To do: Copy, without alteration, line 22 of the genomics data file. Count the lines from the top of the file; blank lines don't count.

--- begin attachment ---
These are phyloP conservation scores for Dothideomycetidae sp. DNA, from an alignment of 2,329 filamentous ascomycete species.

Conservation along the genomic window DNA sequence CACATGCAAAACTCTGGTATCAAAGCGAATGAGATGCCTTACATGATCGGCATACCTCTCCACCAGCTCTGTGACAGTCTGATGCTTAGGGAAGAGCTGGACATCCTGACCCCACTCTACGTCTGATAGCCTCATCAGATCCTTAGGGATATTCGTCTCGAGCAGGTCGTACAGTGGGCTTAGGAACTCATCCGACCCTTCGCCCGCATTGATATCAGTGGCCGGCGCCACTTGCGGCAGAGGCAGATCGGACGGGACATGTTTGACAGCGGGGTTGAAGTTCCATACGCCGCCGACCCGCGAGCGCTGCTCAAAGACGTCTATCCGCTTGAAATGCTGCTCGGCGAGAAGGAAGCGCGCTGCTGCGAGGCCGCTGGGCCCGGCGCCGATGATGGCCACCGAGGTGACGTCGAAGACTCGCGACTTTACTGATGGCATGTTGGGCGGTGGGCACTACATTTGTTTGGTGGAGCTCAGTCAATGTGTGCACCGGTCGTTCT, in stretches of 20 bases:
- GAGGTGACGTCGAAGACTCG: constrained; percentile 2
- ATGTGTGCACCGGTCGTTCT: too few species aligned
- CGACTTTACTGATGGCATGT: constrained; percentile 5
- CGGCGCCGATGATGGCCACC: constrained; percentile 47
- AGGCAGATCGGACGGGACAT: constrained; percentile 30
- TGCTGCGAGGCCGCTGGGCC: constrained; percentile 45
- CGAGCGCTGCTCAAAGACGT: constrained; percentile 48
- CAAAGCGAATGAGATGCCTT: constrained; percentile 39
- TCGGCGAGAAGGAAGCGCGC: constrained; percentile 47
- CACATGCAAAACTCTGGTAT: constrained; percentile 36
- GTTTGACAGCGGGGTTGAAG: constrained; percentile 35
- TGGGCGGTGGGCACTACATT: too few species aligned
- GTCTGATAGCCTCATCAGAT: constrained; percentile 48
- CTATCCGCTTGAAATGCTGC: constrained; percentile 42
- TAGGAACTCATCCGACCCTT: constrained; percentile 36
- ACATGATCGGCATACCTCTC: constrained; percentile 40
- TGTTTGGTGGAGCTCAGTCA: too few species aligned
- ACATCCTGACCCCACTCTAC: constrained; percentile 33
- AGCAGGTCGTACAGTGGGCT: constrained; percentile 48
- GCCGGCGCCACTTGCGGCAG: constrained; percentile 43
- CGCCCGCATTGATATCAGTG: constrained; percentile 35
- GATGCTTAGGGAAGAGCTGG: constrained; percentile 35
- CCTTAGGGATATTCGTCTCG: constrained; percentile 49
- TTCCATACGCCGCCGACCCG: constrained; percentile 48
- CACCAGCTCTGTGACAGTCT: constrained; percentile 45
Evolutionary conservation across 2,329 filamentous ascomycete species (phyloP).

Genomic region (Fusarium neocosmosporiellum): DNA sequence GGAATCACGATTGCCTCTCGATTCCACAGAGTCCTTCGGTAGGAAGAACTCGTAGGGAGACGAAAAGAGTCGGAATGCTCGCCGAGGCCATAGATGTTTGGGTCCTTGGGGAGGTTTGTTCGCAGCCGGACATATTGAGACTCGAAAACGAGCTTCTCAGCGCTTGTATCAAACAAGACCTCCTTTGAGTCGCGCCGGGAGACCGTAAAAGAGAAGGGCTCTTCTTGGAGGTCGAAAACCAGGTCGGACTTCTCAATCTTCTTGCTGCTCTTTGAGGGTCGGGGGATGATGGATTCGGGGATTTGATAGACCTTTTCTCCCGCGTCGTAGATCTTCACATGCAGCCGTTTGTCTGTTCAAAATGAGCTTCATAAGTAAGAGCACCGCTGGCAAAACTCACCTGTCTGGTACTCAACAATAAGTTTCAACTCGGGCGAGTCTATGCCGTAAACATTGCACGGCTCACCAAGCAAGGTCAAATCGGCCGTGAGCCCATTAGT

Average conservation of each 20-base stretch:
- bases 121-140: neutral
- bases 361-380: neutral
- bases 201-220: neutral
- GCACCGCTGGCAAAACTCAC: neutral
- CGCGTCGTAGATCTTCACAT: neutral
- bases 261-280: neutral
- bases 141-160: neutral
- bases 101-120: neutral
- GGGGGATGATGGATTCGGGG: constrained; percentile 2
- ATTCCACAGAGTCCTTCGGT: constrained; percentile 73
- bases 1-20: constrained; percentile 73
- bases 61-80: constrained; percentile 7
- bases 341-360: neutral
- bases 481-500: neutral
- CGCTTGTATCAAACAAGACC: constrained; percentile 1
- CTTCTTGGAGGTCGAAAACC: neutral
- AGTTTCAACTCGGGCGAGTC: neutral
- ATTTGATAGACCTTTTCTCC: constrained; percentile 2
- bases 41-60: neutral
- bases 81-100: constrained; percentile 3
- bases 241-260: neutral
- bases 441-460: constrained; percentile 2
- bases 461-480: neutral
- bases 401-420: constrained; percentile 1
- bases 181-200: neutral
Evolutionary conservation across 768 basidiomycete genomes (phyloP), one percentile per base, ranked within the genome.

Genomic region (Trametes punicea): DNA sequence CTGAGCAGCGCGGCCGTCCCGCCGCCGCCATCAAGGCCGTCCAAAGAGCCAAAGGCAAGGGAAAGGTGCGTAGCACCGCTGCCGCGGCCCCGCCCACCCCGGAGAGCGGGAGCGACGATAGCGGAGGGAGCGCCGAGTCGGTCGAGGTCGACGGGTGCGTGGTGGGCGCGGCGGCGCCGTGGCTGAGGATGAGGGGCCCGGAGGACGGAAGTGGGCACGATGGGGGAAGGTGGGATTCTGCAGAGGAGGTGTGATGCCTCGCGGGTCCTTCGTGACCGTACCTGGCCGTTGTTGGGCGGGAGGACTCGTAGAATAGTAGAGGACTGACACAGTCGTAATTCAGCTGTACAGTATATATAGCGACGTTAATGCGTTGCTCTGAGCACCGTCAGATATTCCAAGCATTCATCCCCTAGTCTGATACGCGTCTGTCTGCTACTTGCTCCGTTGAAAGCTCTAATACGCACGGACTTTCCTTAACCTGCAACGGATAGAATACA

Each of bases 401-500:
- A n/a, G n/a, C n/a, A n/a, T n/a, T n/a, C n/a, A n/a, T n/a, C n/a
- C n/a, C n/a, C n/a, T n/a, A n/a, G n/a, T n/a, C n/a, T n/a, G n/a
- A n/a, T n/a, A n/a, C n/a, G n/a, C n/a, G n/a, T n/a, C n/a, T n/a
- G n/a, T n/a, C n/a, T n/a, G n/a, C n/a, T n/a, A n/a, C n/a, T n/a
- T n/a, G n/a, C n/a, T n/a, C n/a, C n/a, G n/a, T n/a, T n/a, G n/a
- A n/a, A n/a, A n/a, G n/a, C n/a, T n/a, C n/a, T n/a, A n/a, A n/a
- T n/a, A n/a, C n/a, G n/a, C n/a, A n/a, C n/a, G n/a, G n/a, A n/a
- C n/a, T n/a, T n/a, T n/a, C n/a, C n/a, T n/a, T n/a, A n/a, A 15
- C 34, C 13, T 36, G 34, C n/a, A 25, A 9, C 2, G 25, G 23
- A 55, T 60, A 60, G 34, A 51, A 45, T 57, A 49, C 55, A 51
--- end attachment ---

- GCCGGCGCCACTTGCGGCAG: constrained; percentile 43